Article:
“The more time they spend in a store on average, the more things they’re going to buy,” said David Bell, a professor of marketing at the Wharton School of the University of Pennsylvania. “They’re going to be stimulated by promotions and things in the environment.”

Another well-established strategy is to get shoppers to follow a path that’s decided for them.
“Certainly a retailer tries to direct you through a store in a way that’s more advantageous to generating more sales,” Bell said.

One of Underhill’s precepts is that shoppers tend to move in a counterclockwise motion 6. “You push the cart with your left hand, you pick stuff up to put in it with your right hand,” he said.

So if you’re going to be drifting to the right after you enter, the most attractive, welcoming section of the store — that colorful, well-lit produce section — is right there.
Once a shopper is headed in the preferred direction, the next goal is to get items off the shelf and into the cart. That’s where the placement of a product comes in. Manufacturers pay slotting fees to get a premium location for their products. That is, at eye level 7. Bargain items, house brands or larger sizes — usually better deals — are displayed higher or lower.

“What’s at waist- to eye-level are those brands that have paid for the right to be there,” Underhill said. “There’s more effort to look up, to look up and down, to scan,” Bell added. “When things are placed at eye level, two things happen. It’s just easier to see them and these decisions are made rather quickly, and secondly, there might be an inference on the part of the shopper, rightly or wrongly, that the product at eye level is the better product.”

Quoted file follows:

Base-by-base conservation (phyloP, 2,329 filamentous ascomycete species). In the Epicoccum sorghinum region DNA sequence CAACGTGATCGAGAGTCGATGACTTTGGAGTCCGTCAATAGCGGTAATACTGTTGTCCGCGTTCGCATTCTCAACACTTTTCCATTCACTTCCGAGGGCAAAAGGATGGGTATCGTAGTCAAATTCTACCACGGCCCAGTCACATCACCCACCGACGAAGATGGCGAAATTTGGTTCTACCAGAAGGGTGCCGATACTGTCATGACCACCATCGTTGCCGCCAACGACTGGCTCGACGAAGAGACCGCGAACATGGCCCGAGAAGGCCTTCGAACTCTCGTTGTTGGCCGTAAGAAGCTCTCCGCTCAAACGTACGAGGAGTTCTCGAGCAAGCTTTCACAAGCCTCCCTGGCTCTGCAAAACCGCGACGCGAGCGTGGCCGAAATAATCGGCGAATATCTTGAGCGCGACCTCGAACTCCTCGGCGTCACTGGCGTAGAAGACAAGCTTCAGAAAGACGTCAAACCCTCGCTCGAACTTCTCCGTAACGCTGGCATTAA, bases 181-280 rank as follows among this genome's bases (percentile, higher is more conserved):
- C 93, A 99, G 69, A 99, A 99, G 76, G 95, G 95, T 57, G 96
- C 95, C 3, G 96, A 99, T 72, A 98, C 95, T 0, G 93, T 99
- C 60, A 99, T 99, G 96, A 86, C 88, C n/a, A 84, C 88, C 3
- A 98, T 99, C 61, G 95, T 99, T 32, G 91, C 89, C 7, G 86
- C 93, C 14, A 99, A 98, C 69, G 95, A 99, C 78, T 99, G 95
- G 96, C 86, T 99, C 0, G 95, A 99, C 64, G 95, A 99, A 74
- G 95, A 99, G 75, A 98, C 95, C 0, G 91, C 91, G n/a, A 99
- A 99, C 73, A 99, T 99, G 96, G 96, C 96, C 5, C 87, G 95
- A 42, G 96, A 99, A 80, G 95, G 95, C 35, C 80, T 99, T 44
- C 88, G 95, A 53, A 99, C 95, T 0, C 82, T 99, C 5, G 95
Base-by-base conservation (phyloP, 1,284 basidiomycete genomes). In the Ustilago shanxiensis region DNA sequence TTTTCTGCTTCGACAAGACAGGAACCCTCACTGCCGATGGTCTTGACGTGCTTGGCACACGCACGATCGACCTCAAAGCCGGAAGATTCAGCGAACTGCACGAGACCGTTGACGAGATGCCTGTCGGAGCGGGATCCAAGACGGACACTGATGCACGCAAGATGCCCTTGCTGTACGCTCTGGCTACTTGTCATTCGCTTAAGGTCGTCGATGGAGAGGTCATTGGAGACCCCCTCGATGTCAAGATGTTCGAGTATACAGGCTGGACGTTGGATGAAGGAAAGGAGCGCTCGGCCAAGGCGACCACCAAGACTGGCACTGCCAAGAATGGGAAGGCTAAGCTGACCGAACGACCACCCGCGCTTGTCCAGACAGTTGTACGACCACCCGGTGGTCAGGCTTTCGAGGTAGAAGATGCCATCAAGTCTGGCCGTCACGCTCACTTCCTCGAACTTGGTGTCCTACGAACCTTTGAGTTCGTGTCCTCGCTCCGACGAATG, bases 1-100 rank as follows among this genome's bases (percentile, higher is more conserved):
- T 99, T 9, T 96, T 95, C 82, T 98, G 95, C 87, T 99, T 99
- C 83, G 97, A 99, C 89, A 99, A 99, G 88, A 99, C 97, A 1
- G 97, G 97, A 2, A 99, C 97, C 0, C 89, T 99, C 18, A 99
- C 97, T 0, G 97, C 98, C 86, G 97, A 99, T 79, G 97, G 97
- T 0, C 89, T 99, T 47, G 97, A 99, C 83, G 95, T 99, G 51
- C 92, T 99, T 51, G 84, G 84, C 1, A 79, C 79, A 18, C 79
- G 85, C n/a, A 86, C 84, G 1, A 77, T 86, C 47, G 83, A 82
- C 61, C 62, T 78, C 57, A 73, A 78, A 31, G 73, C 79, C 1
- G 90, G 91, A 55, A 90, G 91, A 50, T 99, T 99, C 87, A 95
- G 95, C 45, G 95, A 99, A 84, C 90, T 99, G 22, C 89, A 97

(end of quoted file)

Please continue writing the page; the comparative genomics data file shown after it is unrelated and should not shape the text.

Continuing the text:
Another factor in getting people to buy something is signage. Again, it’s a science. Hand-lettered signs grab people. Red and yellow signs signal sales 8. Bell mentioned anchoring, whereby people latch onto information even if it’s irrelevant. “If you want to sell more soup, you put up a sign that says ‘Limit 4 cans per customer.’ You’ll sell more soup than if there’s no sign at all.

“There’s research that says that if people see a sign in front of a product that says ‘On special,’ even if the price hasn’t gone down, just the presence of that sign will cue them. ‘I must be getting a good deal, let me buy some of this.'”

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Kevin Schwarm

I have over 25 years of professional experience in business, information technology (IT), and customer service. Industry experience in retail, medical insurance, higher education, non-profit, financial services, and property and casualty insurance. Customer focused professional interested in providing value (save time, money and aggravation) by evaluating and analyzing information, services and products with a unique perspective.

7 Responses